I had the opportunity to hear Scott Rasmussen speak last week. The theme of his speech was “change”—as in how policy change happens. The lesson he gave was that policy change takes a long time to happen, and that it is driven not by political leaders in Washington, but that it follows from public opinion.
His example was women’s suffrage. Suffrage didn’t begin with the 19th Amendment, but rather Congress acted after numerous states had already given women the right to vote, and voters’ opinion (given many women were voting already) had clearly shifted.
Rasmussen argued that, though many now will mock “change” as a campaign slogan, Americans do in fact want policy change. Specifically, Rasmussen argues that voters want to see government cut its spending, and he backs this up with polling data.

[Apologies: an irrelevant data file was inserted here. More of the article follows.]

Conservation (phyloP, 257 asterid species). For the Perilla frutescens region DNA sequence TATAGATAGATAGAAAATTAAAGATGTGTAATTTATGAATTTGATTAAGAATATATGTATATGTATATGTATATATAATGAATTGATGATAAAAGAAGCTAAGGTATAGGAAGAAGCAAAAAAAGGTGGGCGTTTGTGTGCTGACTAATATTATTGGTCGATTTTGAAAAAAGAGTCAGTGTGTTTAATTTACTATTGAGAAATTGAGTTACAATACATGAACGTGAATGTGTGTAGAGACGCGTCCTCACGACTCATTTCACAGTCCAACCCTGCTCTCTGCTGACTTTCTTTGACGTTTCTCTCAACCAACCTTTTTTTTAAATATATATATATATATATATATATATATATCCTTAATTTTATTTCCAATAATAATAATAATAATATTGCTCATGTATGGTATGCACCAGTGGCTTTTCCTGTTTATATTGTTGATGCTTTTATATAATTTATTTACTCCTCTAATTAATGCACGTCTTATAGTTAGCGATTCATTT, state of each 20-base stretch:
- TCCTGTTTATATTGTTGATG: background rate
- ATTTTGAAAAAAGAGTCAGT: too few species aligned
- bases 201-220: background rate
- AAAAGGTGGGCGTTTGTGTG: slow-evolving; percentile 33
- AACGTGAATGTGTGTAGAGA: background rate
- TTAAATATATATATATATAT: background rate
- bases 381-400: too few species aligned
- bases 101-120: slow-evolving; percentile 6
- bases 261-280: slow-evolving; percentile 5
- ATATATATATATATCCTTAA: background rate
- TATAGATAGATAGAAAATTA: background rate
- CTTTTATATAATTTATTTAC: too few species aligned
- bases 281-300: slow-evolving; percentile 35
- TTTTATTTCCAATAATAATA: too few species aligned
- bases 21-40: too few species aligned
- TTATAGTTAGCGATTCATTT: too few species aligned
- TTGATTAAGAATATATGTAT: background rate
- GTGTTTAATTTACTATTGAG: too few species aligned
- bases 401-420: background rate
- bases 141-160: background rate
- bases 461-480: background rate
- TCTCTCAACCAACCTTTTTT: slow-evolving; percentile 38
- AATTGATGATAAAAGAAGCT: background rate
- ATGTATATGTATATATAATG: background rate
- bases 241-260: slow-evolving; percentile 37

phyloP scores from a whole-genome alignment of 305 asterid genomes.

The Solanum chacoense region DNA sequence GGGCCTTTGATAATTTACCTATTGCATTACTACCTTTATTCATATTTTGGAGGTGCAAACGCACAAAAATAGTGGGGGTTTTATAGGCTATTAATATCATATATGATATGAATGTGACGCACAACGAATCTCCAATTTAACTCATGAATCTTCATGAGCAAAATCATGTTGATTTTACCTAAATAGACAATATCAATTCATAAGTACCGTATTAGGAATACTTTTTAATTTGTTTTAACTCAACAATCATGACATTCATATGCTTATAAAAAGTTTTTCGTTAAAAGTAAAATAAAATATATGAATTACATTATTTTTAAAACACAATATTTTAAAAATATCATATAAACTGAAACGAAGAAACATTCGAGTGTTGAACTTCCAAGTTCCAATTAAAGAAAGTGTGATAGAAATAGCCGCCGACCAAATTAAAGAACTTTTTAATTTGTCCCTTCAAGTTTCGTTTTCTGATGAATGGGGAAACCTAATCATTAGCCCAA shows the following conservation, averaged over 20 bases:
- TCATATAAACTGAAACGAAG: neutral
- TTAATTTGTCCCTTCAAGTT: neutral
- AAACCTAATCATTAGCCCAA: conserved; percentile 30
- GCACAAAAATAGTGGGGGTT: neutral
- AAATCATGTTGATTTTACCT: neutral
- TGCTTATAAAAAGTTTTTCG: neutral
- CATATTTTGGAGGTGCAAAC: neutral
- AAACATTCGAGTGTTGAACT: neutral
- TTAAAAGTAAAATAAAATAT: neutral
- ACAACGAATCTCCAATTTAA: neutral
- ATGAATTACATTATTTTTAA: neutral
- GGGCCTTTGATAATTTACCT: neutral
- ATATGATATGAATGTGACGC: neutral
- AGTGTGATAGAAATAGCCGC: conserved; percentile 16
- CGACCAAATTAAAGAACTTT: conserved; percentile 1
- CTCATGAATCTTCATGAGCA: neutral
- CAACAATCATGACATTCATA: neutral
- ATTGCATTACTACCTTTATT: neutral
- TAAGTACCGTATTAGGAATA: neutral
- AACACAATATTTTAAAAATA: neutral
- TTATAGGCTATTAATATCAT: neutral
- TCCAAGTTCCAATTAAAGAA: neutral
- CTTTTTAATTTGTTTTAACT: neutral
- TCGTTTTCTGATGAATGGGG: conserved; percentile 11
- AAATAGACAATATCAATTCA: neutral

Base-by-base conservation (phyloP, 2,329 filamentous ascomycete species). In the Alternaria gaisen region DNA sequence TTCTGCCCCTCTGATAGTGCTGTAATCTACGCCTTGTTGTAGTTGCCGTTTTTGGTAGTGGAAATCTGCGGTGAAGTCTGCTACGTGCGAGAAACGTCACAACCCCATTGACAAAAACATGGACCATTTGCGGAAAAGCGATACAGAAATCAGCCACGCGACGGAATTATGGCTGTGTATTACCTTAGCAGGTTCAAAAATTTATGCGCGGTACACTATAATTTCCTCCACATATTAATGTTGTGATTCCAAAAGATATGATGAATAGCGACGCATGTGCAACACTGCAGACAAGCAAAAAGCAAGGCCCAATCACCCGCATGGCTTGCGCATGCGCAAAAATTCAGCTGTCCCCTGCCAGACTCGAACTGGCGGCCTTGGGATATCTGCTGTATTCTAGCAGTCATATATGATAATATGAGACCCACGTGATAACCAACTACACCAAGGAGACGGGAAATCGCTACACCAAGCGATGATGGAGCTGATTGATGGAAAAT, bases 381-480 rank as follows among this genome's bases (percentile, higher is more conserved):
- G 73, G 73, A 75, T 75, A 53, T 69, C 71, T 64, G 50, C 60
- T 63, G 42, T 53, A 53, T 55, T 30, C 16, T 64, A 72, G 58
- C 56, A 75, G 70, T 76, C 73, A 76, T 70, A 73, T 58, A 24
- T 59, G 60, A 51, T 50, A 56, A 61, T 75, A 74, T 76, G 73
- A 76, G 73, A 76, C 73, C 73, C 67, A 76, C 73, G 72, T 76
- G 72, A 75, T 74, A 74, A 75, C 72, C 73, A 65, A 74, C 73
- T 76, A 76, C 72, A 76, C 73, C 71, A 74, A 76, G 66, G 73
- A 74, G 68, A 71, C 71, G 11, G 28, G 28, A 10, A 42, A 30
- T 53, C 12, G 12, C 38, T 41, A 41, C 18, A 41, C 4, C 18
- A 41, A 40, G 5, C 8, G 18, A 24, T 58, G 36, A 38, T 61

The problem, he notes, is that total government spending in the United States—federal, state and local— has increased every year since 1955. For historical perspective, the hit TV show of the day was Davy Crockett: King of the Wild Frontier.
What interested me is how the national perspective so closely parallels what is happening in Pennsylvania. Last year’s total state operating budget cut spending for the first time in more than 40 years. As a result, Pennsylvania’s economy has started to rebound. And while special interests continue to protest for higher spending, voters want to see this type of change, not more of the same overspending of their tax dollars.